Old Government House: Proposed Cultural Centre location
Another site in the Brisbane CBD soon emerged as the possible location for a Cultural Centre. The Brisbane Municipal Markets (illustrated) had operated from a site fronting Roma Street since 1881 and in 1960, the Market Authority decided to relocate to a new site at Rocklea. A range of uses for such a prime site were soon forthcoming, including a proposal by the Brisbane Women’s Club that it be reserved for a ‘Cultural Centre, together with a self-governing Art Gallery with adequate car parking facilities provided’.7 The State government commissioned the architectural firm, Bligh Jessup Bretnall and Partners, to prepare a master plan of the Roma Street precinct. The plan included a new state Art Gallery and Centre for Allied Arts located on the market site.8 While the government endorsed the plan and the location of an Art Gallery on Roma Street, the Brisbane City Council, who by this time had responsibility for the former market reserve, opted for a park.9 The council’s view was that a Cultural Centre was best suited in the Botanic Gardens as it had aspirations of developing a new botanic gardens at Mount Coot-tha.10 So like all previous proposals for a cultural centre, the Roma Street site had been abandoned by the end of 1968.
Brisbane Municipal Markets: Proposed Cultural Centre location
Within the Department of Works, however, the concept was still alive. The need for a new Art Gallery was a priority, but in late 1968, the senior architect in the Works Department wrote to the Director-General of the Works Department suggesting that the Gallery ‘should be part of a complex of buildings dedicated to cultural purposes, including an opera and drama theatre and the Queensland Museum’.11 This idea was pursued with the Minister, who then raised the matter with the Premier. It was urged that a Select Committee be established to examine the need for a Cultural Centre, investigate the most appropriate site, and recommend methods of financing.12 The Premier then referred the matter to the Treasurer. Although in general agreement with the concept, the Treasurer maintained that a new Art Gallery was a ‘matter of urgency’,13 and was concerned that establishing such a committee would potentially delay for several years a new Art Gallery.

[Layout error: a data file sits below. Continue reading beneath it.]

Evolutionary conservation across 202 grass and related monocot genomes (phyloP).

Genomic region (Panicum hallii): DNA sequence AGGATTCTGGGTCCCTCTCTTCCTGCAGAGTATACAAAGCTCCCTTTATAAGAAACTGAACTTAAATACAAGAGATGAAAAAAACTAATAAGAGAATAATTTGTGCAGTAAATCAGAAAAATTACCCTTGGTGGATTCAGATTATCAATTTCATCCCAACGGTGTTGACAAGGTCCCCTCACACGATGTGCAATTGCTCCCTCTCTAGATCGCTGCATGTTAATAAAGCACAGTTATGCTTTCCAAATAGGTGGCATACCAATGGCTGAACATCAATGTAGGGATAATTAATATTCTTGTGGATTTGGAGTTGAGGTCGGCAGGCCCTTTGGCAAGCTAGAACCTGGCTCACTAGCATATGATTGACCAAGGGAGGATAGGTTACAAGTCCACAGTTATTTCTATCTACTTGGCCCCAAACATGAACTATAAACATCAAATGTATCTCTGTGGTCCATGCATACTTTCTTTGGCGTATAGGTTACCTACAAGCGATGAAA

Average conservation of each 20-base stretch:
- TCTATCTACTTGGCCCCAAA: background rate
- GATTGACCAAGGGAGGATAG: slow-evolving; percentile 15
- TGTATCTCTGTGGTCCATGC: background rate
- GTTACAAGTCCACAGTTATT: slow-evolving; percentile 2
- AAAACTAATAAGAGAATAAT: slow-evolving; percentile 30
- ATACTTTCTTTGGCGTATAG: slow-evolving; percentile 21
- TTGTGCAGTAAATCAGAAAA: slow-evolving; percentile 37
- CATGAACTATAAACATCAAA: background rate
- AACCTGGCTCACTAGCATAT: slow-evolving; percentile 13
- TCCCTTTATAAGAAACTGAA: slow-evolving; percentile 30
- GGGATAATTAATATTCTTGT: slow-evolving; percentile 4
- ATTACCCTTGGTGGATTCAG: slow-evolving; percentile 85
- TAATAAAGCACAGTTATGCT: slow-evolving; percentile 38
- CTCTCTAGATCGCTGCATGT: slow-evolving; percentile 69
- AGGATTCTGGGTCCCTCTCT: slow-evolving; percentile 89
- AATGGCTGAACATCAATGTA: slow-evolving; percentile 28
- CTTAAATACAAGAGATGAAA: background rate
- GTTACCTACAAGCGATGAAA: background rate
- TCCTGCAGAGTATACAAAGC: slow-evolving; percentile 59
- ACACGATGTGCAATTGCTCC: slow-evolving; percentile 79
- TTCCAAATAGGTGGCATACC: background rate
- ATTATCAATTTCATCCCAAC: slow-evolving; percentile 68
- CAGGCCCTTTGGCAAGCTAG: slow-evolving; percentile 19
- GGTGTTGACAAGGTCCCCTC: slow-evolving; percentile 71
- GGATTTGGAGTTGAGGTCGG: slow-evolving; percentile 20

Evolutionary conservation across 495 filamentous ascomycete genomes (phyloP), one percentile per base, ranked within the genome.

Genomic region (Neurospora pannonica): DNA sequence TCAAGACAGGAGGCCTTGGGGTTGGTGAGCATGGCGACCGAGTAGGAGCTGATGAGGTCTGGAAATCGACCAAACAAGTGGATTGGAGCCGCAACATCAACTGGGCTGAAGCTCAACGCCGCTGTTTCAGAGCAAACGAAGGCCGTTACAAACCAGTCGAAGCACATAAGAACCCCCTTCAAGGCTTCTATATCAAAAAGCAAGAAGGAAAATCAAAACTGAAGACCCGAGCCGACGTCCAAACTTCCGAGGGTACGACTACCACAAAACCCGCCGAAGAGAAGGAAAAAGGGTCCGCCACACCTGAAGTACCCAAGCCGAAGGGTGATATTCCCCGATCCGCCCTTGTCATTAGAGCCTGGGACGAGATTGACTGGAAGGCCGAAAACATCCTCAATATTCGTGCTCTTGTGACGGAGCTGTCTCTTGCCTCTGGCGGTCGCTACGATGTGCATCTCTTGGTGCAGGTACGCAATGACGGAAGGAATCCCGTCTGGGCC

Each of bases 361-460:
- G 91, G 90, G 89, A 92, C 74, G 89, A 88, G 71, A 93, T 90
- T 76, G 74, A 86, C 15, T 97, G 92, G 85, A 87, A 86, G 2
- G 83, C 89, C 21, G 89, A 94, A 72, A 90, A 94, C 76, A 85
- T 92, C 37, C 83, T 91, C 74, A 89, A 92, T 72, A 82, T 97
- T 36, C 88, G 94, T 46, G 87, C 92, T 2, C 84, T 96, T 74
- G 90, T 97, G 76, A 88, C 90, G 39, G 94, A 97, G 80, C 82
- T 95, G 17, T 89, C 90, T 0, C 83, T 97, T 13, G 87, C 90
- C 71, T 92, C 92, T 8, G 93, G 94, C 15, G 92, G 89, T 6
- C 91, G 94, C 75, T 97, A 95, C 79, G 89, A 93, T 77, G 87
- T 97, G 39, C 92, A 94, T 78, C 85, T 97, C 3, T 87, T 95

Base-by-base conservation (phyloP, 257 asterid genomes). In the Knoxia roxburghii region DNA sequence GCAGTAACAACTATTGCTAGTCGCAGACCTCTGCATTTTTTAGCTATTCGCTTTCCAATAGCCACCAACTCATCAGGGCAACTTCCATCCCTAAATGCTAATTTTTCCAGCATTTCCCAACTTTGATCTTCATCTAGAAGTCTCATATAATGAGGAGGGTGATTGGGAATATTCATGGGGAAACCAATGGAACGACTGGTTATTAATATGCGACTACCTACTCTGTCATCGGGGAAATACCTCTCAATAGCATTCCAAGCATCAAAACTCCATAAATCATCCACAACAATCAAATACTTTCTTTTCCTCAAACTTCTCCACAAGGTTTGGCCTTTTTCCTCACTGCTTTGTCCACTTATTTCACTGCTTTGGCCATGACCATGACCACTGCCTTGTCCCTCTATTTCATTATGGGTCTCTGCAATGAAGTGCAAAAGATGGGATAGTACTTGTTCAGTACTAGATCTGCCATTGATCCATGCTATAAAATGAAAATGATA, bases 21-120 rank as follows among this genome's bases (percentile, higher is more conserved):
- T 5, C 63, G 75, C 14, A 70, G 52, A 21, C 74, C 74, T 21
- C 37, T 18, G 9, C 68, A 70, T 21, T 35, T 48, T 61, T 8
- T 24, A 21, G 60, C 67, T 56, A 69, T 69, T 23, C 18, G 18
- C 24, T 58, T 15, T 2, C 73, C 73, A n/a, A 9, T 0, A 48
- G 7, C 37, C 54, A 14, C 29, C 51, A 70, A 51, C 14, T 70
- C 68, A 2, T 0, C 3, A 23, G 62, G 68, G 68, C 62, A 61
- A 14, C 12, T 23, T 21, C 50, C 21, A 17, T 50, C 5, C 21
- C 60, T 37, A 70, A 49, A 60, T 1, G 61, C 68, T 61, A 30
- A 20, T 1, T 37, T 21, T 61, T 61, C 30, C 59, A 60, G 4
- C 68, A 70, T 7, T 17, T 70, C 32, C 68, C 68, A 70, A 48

From its beginnings in 1895, the Queensland National Art Gallery had occupied a succession of spaces in various public buildings. These facilities were less than adequate and the Gallery Board of Trustees lobbied the Queensland Government over an extended period for a purpose-built Gallery. Finally in November 1968, the Board convinced the government to act and in January 1969, Cabinet approved the establishment of the Queensland Art Gallery Site Committee. The search for a suitable site would begin.
This is an edited extract from the Queensland Cultural Centre Conservation Management Plan (published 2017), prepared by Conrad Gargett in association with Thom Blake, Historian and heritage consultant. Thom Blake researched and wrote the chapters on the history of the Cultural Centre and revised statement of significance. The individual building’s architecture, the site’s setting, landscape and fabric were investigated by Luke Pendergast with principal support by Robert Riddel. Alan Kirkwood and Peter Roy assisted with advice on the design approach and history of the planning and construction of the Cultural Centre.
1 Brisbane Courier, 2 October 1889, 7 November 1889, 25 March 1891.
2 Brisbane Courier, 27 February 1927.
3 Courier Mail, 13 November 1934.
4 The Sunday Mail, 14 March 1948.
5 The Sunday Mail, 30 October 1949.
6 Australian Institute of Architects, ‘Application for entry of a State Heritage Place, Queensland Cultural Centre, 4 August 2014’, p. 22.
7 Proposed use of former Municipal Markets Reserve, 15 January 1969, QSA Item ID961644.
8 Bligh Jessup Bretnall and Partners, Plan for Redevelopment of Roma Street Area City of Brisbane, Department of the Co-ordinator General of Public Works, Brisbane, 1967; Courier Mail, 11 January 1967.
9 Courier Mail, 16 November 1968.
10 Australian Institute of Architects, Application, p. 23.
11 Pavlyshyn Memoirs.
12 Minister for Works and Housing to Hon. Joh Bjelke-Petersen, 10 January 1969, QSA Item ID957244.
13 Gordon Chalk to Hon. Joh Bjelke-Petersen, 21 February 1969, QSA Item ID957244.
The Queensland Art Gallery entered the Queensland Heritage Register in 2015
Additional supplementary material by Elliott Murray, Senior Digital Marketing Officer QAGOMA